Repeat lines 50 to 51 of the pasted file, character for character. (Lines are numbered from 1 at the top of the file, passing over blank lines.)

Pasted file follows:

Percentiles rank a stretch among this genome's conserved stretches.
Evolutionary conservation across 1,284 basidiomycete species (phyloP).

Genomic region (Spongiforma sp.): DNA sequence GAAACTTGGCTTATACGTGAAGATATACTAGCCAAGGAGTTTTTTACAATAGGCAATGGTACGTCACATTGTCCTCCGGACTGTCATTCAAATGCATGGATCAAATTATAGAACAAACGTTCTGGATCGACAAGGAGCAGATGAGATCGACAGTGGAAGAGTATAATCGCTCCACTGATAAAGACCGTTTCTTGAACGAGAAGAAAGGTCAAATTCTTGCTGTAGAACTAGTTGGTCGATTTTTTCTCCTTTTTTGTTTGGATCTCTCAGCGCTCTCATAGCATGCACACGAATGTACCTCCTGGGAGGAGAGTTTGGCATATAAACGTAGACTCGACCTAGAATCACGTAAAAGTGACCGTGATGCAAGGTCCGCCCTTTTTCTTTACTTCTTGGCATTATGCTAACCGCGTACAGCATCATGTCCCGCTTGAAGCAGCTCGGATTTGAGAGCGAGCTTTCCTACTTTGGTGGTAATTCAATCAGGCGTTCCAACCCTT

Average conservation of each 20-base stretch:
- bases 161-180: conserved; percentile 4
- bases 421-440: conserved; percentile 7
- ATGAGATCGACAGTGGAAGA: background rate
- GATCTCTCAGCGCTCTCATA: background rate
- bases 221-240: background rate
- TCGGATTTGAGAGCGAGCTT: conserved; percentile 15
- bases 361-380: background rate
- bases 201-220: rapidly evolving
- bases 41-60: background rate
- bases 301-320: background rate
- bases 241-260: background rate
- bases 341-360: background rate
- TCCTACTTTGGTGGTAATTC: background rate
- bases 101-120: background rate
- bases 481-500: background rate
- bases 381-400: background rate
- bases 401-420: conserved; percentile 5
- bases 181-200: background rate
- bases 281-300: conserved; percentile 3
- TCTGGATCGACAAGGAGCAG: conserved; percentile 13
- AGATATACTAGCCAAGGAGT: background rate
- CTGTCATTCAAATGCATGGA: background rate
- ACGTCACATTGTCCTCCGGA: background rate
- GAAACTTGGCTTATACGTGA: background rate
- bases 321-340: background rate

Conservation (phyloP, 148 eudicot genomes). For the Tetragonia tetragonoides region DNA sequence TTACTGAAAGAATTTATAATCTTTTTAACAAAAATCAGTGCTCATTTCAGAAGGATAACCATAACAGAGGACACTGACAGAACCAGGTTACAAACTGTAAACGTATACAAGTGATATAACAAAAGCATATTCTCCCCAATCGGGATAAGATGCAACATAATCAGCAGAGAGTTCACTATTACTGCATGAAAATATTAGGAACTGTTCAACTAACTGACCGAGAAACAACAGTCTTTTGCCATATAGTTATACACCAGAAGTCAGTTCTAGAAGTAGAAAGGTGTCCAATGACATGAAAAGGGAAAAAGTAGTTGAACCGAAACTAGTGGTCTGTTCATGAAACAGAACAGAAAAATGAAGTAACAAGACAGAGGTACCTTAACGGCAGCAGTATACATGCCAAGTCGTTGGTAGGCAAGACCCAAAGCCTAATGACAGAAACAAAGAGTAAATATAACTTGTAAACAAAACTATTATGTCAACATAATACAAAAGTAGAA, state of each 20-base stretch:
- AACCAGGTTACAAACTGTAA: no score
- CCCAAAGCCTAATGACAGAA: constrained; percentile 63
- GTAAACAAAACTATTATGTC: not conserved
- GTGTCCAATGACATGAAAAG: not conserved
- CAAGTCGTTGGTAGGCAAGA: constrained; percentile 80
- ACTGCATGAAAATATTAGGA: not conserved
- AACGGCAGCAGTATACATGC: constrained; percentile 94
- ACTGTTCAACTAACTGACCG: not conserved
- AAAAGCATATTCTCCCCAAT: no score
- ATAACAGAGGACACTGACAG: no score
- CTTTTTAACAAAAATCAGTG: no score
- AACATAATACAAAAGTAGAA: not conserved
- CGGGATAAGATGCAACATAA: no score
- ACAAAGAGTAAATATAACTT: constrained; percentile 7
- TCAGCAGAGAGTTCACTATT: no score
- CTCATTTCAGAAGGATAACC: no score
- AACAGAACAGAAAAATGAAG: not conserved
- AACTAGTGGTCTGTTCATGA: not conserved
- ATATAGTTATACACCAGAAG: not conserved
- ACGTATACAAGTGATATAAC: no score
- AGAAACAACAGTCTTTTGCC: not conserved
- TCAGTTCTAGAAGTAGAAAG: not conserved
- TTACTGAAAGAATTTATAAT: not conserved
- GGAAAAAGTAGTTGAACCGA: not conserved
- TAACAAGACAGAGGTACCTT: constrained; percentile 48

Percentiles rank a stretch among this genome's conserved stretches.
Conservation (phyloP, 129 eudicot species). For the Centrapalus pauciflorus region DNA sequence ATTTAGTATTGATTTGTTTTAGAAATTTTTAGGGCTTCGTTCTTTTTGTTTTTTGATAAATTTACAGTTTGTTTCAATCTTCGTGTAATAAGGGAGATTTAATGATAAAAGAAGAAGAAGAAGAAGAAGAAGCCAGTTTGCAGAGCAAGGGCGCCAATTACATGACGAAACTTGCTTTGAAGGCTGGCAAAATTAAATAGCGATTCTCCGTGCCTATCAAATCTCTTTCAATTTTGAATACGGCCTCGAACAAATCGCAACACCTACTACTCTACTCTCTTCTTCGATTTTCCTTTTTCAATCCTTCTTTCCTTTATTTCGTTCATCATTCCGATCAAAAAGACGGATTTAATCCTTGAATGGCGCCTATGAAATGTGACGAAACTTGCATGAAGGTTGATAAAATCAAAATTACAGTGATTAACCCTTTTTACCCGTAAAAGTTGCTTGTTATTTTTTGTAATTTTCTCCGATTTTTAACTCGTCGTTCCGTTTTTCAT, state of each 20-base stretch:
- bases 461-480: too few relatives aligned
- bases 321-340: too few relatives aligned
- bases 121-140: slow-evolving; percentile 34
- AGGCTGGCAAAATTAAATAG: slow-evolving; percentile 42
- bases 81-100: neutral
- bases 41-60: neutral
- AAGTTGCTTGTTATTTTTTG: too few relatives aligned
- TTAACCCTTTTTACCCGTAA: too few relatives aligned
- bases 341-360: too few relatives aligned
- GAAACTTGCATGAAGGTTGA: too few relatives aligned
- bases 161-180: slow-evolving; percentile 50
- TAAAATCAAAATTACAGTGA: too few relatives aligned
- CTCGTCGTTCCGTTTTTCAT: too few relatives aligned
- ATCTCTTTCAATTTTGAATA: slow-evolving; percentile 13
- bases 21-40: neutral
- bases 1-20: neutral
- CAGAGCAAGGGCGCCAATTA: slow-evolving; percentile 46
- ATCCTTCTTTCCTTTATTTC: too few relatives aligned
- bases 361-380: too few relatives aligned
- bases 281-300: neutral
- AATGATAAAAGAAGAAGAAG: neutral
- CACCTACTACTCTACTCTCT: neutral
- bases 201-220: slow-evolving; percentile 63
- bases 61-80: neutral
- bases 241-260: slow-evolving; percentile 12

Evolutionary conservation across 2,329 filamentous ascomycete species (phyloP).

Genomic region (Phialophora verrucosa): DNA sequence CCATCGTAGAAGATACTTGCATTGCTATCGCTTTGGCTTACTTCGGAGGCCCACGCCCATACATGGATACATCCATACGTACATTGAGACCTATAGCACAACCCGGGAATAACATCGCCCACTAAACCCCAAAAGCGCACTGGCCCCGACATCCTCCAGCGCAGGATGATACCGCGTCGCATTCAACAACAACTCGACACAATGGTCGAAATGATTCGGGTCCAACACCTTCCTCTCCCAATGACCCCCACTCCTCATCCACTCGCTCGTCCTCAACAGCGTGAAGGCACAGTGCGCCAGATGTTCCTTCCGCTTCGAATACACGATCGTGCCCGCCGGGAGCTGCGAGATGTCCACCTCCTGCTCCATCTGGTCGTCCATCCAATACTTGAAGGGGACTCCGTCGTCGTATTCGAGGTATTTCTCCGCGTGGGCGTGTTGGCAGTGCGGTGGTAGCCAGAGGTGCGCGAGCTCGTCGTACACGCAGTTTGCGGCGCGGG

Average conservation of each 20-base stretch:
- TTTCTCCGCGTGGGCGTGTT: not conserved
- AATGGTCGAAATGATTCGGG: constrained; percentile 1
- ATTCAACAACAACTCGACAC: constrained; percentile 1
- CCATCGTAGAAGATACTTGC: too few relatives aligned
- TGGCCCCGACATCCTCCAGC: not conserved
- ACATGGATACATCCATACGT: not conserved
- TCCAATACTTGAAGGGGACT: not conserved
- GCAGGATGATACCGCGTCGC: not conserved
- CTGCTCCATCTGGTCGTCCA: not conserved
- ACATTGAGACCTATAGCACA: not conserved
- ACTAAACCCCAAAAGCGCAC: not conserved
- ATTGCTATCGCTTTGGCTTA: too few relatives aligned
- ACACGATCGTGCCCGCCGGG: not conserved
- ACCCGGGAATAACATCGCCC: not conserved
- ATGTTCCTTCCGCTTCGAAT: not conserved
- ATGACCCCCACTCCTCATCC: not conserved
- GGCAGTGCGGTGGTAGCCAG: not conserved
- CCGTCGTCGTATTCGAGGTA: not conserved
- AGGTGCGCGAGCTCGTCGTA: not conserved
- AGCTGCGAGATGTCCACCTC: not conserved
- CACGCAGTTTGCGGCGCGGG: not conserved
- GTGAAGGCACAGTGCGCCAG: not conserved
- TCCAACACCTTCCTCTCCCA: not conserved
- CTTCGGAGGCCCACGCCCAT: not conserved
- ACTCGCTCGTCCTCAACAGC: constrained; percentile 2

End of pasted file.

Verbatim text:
- ACGTATACAAGTGATATAAC: no score
- AGAAACAACAGTCTTTTGCC: not conserved